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Russian Justice Ministry Proposes Further Checks to 'Foreign Agent' NGOs

A woman surveys the work of a graffiti artist, who has painted the words "Foreign Agent" on the side of a building.

The Justice Ministry has proposed legal amendments that would set a procedure for the government to shut down nongovernmental organizations deemed “foreign agents,” state-run news agency TASS reported.

The bill would require NGOs designated as “foreign agents” to supply the Justice Ministry with thorough accounts of their projects or events, TASS reported Tuesday.

The groups should provide “programs and other documents that serve as grounds for holding events that are financed through [or] conducted with the involvement of foreign sources, and a comprehensive report about their use,” an explanatory note to the bill read, TASS reported.

Groups that repeatedly fail to comply with the Justice Ministry's paperwork requirements could be shut down under the bill, the report said.

The “foreign agent” label is required by Russian law to be attached to all NGOs that receive funding from abroad and engage in vaguely defined political activity.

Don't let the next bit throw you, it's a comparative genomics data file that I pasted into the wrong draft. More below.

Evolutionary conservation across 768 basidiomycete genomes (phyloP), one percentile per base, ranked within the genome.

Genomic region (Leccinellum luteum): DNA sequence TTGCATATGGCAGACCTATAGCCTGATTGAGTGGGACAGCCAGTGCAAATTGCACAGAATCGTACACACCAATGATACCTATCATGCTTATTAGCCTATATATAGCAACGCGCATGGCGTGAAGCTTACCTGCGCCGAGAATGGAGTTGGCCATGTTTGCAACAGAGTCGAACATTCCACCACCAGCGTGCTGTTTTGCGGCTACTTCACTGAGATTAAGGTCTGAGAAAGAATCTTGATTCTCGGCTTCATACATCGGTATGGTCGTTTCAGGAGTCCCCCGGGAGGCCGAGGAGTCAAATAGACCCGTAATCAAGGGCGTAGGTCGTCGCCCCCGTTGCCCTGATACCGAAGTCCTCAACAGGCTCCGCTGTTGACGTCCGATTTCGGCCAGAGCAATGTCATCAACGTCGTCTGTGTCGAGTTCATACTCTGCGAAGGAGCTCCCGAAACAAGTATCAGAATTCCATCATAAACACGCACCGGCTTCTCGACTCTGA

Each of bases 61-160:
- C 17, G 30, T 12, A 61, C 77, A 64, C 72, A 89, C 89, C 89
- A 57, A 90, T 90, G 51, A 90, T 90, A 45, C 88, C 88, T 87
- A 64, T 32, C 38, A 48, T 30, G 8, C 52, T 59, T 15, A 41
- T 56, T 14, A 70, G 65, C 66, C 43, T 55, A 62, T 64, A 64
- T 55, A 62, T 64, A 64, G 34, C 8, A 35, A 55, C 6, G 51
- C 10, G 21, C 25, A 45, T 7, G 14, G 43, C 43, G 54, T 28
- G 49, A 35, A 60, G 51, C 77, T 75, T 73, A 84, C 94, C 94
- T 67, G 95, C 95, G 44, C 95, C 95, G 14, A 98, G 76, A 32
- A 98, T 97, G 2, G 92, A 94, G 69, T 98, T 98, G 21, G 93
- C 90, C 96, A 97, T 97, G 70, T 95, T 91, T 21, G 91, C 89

On Tuesday, the Rostov region's Don Women rights group became the latest addition to the list of NGOs deemed “foreign agents,” the Justice Ministry said in an online statement.

Тhe organization had not reacted to the announcement on Wednesday but in an old post on its Facebook page, the organization asked people not to believe “the flood of lies and slander,” stating it “is not, never was and never will be a foreign agent.”

Many respected NGOs have chosen to close their Russian offices rather than carry the label, which carries connotations of Soviet-era espionage.

The bill, which the Justice Ministry presented for review to the presidential Human Rights Council, would also ban government officials from holding leadership positions within NGOs designated as “foreign agents,” and from taking overseas trips funded by foreign governments, organizations or citizens, or by Russian groups that receive funding from abroad, TASS reported.

The presidential Human Rights Council discussed the bill at a Tuesday meeting, the report said, without providing any discussion details.

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